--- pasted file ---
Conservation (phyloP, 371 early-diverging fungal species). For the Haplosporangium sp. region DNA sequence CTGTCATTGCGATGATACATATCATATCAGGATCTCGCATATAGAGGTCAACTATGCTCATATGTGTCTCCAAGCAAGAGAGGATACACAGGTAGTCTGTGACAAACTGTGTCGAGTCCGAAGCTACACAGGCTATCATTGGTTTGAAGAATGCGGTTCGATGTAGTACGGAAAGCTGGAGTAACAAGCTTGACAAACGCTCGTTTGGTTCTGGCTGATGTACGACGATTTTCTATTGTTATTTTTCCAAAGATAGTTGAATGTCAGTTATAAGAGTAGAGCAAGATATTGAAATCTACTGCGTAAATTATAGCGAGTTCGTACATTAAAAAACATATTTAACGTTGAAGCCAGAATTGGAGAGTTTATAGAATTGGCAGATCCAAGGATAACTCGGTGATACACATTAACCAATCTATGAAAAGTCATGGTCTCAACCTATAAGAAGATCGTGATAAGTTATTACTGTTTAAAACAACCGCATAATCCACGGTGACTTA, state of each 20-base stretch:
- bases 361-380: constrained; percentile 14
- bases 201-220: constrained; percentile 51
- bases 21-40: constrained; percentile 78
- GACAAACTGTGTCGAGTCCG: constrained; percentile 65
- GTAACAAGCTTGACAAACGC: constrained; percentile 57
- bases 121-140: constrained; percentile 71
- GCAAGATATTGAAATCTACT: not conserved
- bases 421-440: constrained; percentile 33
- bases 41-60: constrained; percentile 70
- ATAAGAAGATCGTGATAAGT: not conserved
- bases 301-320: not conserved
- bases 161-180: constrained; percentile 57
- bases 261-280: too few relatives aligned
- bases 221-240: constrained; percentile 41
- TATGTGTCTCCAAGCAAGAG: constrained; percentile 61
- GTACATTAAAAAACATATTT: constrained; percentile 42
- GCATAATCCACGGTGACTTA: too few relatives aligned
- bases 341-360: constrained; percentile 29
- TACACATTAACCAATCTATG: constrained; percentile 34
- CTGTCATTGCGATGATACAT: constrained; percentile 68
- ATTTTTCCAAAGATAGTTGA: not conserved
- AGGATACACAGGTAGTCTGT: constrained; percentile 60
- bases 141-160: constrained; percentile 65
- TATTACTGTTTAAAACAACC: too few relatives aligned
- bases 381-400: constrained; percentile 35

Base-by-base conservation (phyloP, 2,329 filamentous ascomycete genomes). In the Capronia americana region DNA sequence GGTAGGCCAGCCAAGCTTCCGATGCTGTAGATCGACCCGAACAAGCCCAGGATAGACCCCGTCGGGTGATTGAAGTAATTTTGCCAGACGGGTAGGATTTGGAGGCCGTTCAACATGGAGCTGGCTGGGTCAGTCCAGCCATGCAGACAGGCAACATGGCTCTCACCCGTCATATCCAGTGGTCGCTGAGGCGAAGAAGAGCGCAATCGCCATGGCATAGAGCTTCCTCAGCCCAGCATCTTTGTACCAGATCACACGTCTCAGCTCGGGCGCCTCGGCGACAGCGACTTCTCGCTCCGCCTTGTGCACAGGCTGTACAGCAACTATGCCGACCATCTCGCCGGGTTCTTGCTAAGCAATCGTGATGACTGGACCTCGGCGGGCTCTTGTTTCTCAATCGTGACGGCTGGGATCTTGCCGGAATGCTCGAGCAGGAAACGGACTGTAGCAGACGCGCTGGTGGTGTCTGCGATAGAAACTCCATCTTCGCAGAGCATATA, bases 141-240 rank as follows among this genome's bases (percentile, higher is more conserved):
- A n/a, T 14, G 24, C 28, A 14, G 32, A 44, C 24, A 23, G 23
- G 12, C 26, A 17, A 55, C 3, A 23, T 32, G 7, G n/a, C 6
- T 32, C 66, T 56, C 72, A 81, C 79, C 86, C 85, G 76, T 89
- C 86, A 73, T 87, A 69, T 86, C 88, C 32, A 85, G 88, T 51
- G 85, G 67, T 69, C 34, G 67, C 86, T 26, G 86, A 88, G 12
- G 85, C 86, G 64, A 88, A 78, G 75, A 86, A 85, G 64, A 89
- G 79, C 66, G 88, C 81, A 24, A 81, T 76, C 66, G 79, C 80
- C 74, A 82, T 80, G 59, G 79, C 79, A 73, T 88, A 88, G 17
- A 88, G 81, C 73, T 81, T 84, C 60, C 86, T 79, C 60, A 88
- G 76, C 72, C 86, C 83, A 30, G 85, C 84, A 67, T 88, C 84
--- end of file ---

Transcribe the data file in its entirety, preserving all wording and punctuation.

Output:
Conservation (phyloP, 371 early-diverging fungal species). For the Haplosporangium sp. region DNA sequence CTGTCATTGCGATGATACATATCATATCAGGATCTCGCATATAGAGGTCAACTATGCTCATATGTGTCTCCAAGCAAGAGAGGATACACAGGTAGTCTGTGACAAACTGTGTCGAGTCCGAAGCTACACAGGCTATCATTGGTTTGAAGAATGCGGTTCGATGTAGTACGGAAAGCTGGAGTAACAAGCTTGACAAACGCTCGTTTGGTTCTGGCTGATGTACGACGATTTTCTATTGTTATTTTTCCAAAGATAGTTGAATGTCAGTTATAAGAGTAGAGCAAGATATTGAAATCTACTGCGTAAATTATAGCGAGTTCGTACATTAAAAAACATATTTAACGTTGAAGCCAGAATTGGAGAGTTTATAGAATTGGCAGATCCAAGGATAACTCGGTGATACACATTAACCAATCTATGAAAAGTCATGGTCTCAACCTATAAGAAGATCGTGATAAGTTATTACTGTTTAAAACAACCGCATAATCCACGGTGACTTA, state of each 20-base stretch:
- bases 361-380: constrained; percentile 14
- bases 201-220: constrained; percentile 51
- bases 21-40: constrained; percentile 78
- GACAAACTGTGTCGAGTCCG: constrained; percentile 65
- GTAACAAGCTTGACAAACGC: constrained; percentile 57
- bases 121-140: constrained; percentile 71
- GCAAGATATTGAAATCTACT: not conserved
- bases 421-440: constrained; percentile 33
- bases 41-60: constrained; percentile 70
- ATAAGAAGATCGTGATAAGT: not conserved
- bases 301-320: not conserved
- bases 161-180: constrained; percentile 57
- bases 261-280: too few relatives aligned
- bases 221-240: constrained; percentile 41
- TATGTGTCTCCAAGCAAGAG: constrained; percentile 61
- GTACATTAAAAAACATATTT: constrained; percentile 42
- GCATAATCCACGGTGACTTA: too few relatives aligned
- bases 341-360: constrained; percentile 29
- TACACATTAACCAATCTATG: constrained; percentile 34
- CTGTCATTGCGATGATACAT: constrained; percentile 68
- ATTTTTCCAAAGATAGTTGA: not conserved
- AGGATACACAGGTAGTCTGT: constrained; percentile 60
- bases 141-160: constrained; percentile 65
- TATTACTGTTTAAAACAACC: too few relatives aligned
- bases 381-400: constrained; percentile 35

Base-by-base conservation (phyloP, 2,329 filamentous ascomycete genomes). In the Capronia americana region DNA sequence GGTAGGCCAGCCAAGCTTCCGATGCTGTAGATCGACCCGAACAAGCCCAGGATAGACCCCGTCGGGTGATTGAAGTAATTTTGCCAGACGGGTAGGATTTGGAGGCCGTTCAACATGGAGCTGGCTGGGTCAGTCCAGCCATGCAGACAGGCAACATGGCTCTCACCCGTCATATCCAGTGGTCGCTGAGGCGAAGAAGAGCGCAATCGCCATGGCATAGAGCTTCCTCAGCCCAGCATCTTTGTACCAGATCACACGTCTCAGCTCGGGCGCCTCGGCGACAGCGACTTCTCGCTCCGCCTTGTGCACAGGCTGTACAGCAACTATGCCGACCATCTCGCCGGGTTCTTGCTAAGCAATCGTGATGACTGGACCTCGGCGGGCTCTTGTTTCTCAATCGTGACGGCTGGGATCTTGCCGGAATGCTCGAGCAGGAAACGGACTGTAGCAGACGCGCTGGTGGTGTCTGCGATAGAAACTCCATCTTCGCAGAGCATATA, bases 141-240 rank as follows among this genome's bases (percentile, higher is more conserved):
- A n/a, T 14, G 24, C 28, A 14, G 32, A 44, C 24, A 23, G 23
- G 12, C 26, A 17, A 55, C 3, A 23, T 32, G 7, G n/a, C 6
- T 32, C 66, T 56, C 72, A 81, C 79, C 86, C 85, G 76, T 89
- C 86, A 73, T 87, A 69, T 86, C 88, C 32, A 85, G 88, T 51
- G 85, G 67, T 69, C 34, G 67, C 86, T 26, G 86, A 88, G 12
- G 85, C 86, G 64, A 88, A 78, G 75, A 86, A 85, G 64, A 89
- G 79, C 66, G 88, C 81, A 24, A 81, T 76, C 66, G 79, C 80
- C 74, A 82, T 80, G 59, G 79, C 79, A 73, T 88, A 88, G 17
- A 88, G 81, C 73, T 81, T 84, C 60, C 86, T 79, C 60, A 88
- G 76, C 72, C 86, C 83, A 30, G 85, C 84, A 67, T 88, C 84